Counterfeit Alcohol Plagues the Developing World

Some of the first trademark laws were created to protect alcohol. Bass Ale, now one of the world’s oldest trademarks still in use was the first mark registered under the UKs 1875 Trademark Registration Act. After using the law to prosecute counterfeiters the company was able to expand significantly by licensing out production around the country- confident that their rights would be enforced.

Fast forward 143 years, and the same IP infringement that held back Bass continues to plague other brands, but only where IP rights are hardly enforced. According to a recently released Euromonitor white paper 1 in 4 alcohol sales are illicit, and 24 percent of those are illicit because they are counterfeit. This number could be much larger, as China and India, known to be responsible for most of the world’s most counterfeits were not included.

Counterfeit alcohol uses the registered trademarks of other brands without permission from brand owners. Often it is carried out by the illicit manufacturers filling empty bottles that still have the registered mark on the side.

Industries relying on trademarks have become vital to 21st century economies. They retain enormous value and communicate vital product information to consumers. The EU and the U.S. have found trademark intensive industries are the largest employers of the IP-intensive sectors- responsible for 65 million and 40 million respectively.

An earlier EU report found counterfeit alcohol cost the continent 23,300 jobs.

Among the important pieces of information communicated to consumers through trademarks is product safety. Well-known brands don’t become famous by killing their customers. Illicit alcohol that fills the counterfeit bottles, on the other hand is “much more likely to lead to health problems for customers,” the report says.

Of all the regions researched for the report Africa poses the highest health risks for counterfeited alcohol. It is also the region with the weakest protections of intellectual property rights according to the International Property Rights Index (IPRI).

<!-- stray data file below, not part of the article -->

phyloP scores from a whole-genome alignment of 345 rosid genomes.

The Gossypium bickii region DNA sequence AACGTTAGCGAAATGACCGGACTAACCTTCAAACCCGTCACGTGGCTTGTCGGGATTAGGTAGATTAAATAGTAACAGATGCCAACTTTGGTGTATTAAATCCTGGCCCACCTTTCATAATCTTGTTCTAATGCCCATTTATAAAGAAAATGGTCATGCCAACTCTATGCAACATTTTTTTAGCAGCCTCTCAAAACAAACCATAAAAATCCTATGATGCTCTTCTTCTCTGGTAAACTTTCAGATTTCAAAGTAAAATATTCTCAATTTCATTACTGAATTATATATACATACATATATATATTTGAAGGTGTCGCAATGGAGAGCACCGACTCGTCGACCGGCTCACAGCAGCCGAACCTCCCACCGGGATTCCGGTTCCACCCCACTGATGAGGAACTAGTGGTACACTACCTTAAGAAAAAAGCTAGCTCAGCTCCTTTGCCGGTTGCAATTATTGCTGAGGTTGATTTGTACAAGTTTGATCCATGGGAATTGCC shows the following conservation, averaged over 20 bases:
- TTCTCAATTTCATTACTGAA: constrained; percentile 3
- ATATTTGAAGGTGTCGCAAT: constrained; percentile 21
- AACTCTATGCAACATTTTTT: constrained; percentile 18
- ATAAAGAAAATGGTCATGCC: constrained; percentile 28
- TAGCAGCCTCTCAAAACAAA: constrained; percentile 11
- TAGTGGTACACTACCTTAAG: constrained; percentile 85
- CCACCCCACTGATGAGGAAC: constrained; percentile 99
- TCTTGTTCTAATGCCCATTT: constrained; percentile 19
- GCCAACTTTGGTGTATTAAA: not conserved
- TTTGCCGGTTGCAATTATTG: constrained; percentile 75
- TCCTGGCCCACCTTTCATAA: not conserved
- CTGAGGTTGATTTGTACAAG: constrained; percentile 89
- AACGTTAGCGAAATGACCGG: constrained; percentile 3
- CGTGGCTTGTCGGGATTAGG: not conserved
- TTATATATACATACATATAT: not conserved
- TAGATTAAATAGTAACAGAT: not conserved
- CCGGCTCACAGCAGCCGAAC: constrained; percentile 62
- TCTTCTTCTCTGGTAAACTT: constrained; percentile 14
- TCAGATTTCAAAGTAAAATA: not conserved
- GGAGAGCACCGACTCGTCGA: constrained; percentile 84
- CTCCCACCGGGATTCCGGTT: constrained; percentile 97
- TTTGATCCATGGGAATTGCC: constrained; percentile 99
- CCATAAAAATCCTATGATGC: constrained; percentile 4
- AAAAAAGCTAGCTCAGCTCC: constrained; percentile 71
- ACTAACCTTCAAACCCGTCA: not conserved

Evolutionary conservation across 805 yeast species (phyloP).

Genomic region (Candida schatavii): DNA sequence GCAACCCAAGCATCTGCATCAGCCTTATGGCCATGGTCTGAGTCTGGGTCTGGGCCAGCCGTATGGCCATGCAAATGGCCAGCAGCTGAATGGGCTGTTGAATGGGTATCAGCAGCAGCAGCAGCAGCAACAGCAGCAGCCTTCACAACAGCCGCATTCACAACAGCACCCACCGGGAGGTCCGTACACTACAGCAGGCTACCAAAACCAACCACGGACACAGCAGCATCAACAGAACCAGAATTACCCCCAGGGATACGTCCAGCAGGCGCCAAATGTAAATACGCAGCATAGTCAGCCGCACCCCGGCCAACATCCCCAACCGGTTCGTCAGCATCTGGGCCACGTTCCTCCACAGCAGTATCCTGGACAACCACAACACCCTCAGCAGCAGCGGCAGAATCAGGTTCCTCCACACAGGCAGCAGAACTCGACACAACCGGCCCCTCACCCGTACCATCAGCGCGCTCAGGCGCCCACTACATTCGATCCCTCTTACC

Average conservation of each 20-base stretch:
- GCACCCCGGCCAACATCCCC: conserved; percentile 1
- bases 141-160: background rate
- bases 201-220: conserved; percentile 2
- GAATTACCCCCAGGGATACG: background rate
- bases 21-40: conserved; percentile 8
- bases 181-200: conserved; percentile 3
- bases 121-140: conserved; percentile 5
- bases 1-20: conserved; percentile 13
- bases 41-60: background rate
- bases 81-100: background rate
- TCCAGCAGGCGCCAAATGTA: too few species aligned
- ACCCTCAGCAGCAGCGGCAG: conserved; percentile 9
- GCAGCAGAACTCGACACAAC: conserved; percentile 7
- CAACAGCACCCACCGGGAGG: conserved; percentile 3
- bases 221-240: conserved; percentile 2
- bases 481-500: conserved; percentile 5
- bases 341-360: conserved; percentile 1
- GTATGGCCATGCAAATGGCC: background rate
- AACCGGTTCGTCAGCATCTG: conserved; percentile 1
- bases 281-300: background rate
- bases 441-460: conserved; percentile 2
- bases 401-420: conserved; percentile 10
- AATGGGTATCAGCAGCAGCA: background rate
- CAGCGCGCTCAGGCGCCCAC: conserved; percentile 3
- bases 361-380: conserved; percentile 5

The report warns that stamp taxes or “fiscal markings,” an easy solution governments have often turned to, “may actually help illicit products”. Governments often believe a new law and a higher tax will deter consumers from sin products and raise the stakes of illegality.

However, in practice, the illicit market, instead of being encouraged to be licit chooses to counterfeit the stamps. This confuses consumers even more, and as the government adopts high-tech stamps that are harder to reproduce the whole system winds up costing more than it could possibly reap in revenue. In addition, alcohol in the legal market becomes more expensive- driving more consumers to the illicit market.

Instead, the sure solution is simply upholding existing obligations to protect trademarks. Currently 164 countries have signed the Trade-Related Aspects of Intellectual Property Rights (TRIPS) Agreement which guarantees the right to prevent unlicensed use of trademarks. Few countries have implemented specialized courts that can deal with IP abuse or have trained border agents on how to identify and catch illicit material.

Evidence from the IPRI, and the consensus in the academic community, suggests enforcing IP not only can help stamp out government corruption, but also boosts the economy.  Countries in the highest quintile of property rights protection earn a per capita income 20 times that of countries in the bottom quintile.